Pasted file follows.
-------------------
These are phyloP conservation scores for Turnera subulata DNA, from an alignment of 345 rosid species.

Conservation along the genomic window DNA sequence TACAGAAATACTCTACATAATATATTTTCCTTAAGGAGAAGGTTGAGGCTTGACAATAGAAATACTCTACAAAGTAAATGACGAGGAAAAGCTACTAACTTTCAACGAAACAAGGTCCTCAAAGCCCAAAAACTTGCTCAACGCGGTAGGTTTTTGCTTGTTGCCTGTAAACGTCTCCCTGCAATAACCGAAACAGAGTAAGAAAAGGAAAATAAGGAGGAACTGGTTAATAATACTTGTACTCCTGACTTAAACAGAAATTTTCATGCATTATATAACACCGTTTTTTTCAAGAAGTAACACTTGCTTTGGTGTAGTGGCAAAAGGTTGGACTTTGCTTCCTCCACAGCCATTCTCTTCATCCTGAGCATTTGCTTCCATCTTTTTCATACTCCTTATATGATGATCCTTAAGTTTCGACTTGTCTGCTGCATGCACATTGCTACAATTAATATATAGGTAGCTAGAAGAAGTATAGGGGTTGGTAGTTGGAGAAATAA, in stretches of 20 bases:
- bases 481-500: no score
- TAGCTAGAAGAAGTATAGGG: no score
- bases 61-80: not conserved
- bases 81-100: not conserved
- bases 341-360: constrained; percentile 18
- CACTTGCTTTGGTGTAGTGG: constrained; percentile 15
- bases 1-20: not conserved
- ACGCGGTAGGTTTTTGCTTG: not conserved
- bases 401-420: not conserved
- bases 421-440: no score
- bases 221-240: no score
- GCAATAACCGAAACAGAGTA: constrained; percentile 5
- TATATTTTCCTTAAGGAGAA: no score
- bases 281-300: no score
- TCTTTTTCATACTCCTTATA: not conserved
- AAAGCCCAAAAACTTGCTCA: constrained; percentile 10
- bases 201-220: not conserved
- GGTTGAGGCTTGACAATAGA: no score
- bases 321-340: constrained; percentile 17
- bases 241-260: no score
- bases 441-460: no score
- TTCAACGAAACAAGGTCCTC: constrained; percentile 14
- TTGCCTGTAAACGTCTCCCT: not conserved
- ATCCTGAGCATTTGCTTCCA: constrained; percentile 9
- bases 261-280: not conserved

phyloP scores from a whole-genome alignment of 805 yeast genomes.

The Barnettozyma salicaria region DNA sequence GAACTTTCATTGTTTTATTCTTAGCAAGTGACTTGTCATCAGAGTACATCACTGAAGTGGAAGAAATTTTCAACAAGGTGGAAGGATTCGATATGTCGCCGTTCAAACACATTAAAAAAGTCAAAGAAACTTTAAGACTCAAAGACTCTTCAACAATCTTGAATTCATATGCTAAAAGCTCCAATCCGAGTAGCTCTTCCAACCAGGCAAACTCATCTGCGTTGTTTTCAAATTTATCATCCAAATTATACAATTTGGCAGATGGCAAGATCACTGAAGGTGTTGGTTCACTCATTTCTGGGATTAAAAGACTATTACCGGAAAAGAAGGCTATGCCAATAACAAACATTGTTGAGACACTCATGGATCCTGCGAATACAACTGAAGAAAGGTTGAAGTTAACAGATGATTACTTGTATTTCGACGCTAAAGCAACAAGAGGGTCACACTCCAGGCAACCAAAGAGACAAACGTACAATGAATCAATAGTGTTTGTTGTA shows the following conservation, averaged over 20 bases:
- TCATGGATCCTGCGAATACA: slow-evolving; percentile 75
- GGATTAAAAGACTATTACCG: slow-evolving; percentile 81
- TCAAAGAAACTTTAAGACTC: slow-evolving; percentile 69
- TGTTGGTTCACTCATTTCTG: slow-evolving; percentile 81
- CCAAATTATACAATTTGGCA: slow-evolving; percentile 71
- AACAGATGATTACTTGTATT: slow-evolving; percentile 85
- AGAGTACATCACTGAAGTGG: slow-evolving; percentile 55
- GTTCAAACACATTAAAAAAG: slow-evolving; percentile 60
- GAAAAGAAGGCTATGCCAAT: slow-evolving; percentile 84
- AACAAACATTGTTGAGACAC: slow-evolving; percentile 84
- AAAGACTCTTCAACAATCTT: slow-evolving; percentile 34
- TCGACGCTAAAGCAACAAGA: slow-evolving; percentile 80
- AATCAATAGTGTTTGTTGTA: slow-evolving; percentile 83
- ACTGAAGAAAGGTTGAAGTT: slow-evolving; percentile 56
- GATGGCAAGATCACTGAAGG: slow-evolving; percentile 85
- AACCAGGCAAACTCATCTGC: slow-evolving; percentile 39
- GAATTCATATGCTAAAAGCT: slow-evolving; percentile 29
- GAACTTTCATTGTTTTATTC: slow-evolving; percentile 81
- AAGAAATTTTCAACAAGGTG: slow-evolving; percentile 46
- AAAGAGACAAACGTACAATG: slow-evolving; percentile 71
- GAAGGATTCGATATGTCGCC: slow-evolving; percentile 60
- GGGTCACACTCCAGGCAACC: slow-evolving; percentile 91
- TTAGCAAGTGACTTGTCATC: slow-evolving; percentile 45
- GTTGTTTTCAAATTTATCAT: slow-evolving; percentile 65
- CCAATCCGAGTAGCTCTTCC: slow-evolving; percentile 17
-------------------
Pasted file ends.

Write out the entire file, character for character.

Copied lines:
These are phyloP conservation scores for Turnera subulata DNA, from an alignment of 345 rosid species.

Conservation along the genomic window DNA sequence TACAGAAATACTCTACATAATATATTTTCCTTAAGGAGAAGGTTGAGGCTTGACAATAGAAATACTCTACAAAGTAAATGACGAGGAAAAGCTACTAACTTTCAACGAAACAAGGTCCTCAAAGCCCAAAAACTTGCTCAACGCGGTAGGTTTTTGCTTGTTGCCTGTAAACGTCTCCCTGCAATAACCGAAACAGAGTAAGAAAAGGAAAATAAGGAGGAACTGGTTAATAATACTTGTACTCCTGACTTAAACAGAAATTTTCATGCATTATATAACACCGTTTTTTTCAAGAAGTAACACTTGCTTTGGTGTAGTGGCAAAAGGTTGGACTTTGCTTCCTCCACAGCCATTCTCTTCATCCTGAGCATTTGCTTCCATCTTTTTCATACTCCTTATATGATGATCCTTAAGTTTCGACTTGTCTGCTGCATGCACATTGCTACAATTAATATATAGGTAGCTAGAAGAAGTATAGGGGTTGGTAGTTGGAGAAATAA, in stretches of 20 bases:
- bases 481-500: no score
- TAGCTAGAAGAAGTATAGGG: no score
- bases 61-80: not conserved
- bases 81-100: not conserved
- bases 341-360: constrained; percentile 18
- CACTTGCTTTGGTGTAGTGG: constrained; percentile 15
- bases 1-20: not conserved
- ACGCGGTAGGTTTTTGCTTG: not conserved
- bases 401-420: not conserved
- bases 421-440: no score
- bases 221-240: no score
- GCAATAACCGAAACAGAGTA: constrained; percentile 5
- TATATTTTCCTTAAGGAGAA: no score
- bases 281-300: no score
- TCTTTTTCATACTCCTTATA: not conserved
- AAAGCCCAAAAACTTGCTCA: constrained; percentile 10
- bases 201-220: not conserved
- GGTTGAGGCTTGACAATAGA: no score
- bases 321-340: constrained; percentile 17
- bases 241-260: no score
- bases 441-460: no score
- TTCAACGAAACAAGGTCCTC: constrained; percentile 14
- TTGCCTGTAAACGTCTCCCT: not conserved
- ATCCTGAGCATTTGCTTCCA: constrained; percentile 9
- bases 261-280: not conserved

phyloP scores from a whole-genome alignment of 805 yeast genomes.

The Barnettozyma salicaria region DNA sequence GAACTTTCATTGTTTTATTCTTAGCAAGTGACTTGTCATCAGAGTACATCACTGAAGTGGAAGAAATTTTCAACAAGGTGGAAGGATTCGATATGTCGCCGTTCAAACACATTAAAAAAGTCAAAGAAACTTTAAGACTCAAAGACTCTTCAACAATCTTGAATTCATATGCTAAAAGCTCCAATCCGAGTAGCTCTTCCAACCAGGCAAACTCATCTGCGTTGTTTTCAAATTTATCATCCAAATTATACAATTTGGCAGATGGCAAGATCACTGAAGGTGTTGGTTCACTCATTTCTGGGATTAAAAGACTATTACCGGAAAAGAAGGCTATGCCAATAACAAACATTGTTGAGACACTCATGGATCCTGCGAATACAACTGAAGAAAGGTTGAAGTTAACAGATGATTACTTGTATTTCGACGCTAAAGCAACAAGAGGGTCACACTCCAGGCAACCAAAGAGACAAACGTACAATGAATCAATAGTGTTTGTTGTA shows the following conservation, averaged over 20 bases:
- TCATGGATCCTGCGAATACA: slow-evolving; percentile 75
- GGATTAAAAGACTATTACCG: slow-evolving; percentile 81
- TCAAAGAAACTTTAAGACTC: slow-evolving; percentile 69
- TGTTGGTTCACTCATTTCTG: slow-evolving; percentile 81
- CCAAATTATACAATTTGGCA: slow-evolving; percentile 71
- AACAGATGATTACTTGTATT: slow-evolving; percentile 85
- AGAGTACATCACTGAAGTGG: slow-evolving; percentile 55
- GTTCAAACACATTAAAAAAG: slow-evolving; percentile 60
- GAAAAGAAGGCTATGCCAAT: slow-evolving; percentile 84
- AACAAACATTGTTGAGACAC: slow-evolving; percentile 84
- AAAGACTCTTCAACAATCTT: slow-evolving; percentile 34
- TCGACGCTAAAGCAACAAGA: slow-evolving; percentile 80
- AATCAATAGTGTTTGTTGTA: slow-evolving; percentile 83
- ACTGAAGAAAGGTTGAAGTT: slow-evolving; percentile 56
- GATGGCAAGATCACTGAAGG: slow-evolving; percentile 85
- AACCAGGCAAACTCATCTGC: slow-evolving; percentile 39
- GAATTCATATGCTAAAAGCT: slow-evolving; percentile 29
- GAACTTTCATTGTTTTATTC: slow-evolving; percentile 81
- AAGAAATTTTCAACAAGGTG: slow-evolving; percentile 46
- AAAGAGACAAACGTACAATG: slow-evolving; percentile 71
- GAAGGATTCGATATGTCGCC: slow-evolving; percentile 60
- GGGTCACACTCCAGGCAACC: slow-evolving; percentile 91
- TTAGCAAGTGACTTGTCATC: slow-evolving; percentile 45
- GTTGTTTTCAAATTTATCAT: slow-evolving; percentile 65
- CCAATCCGAGTAGCTCTTCC: slow-evolving; percentile 17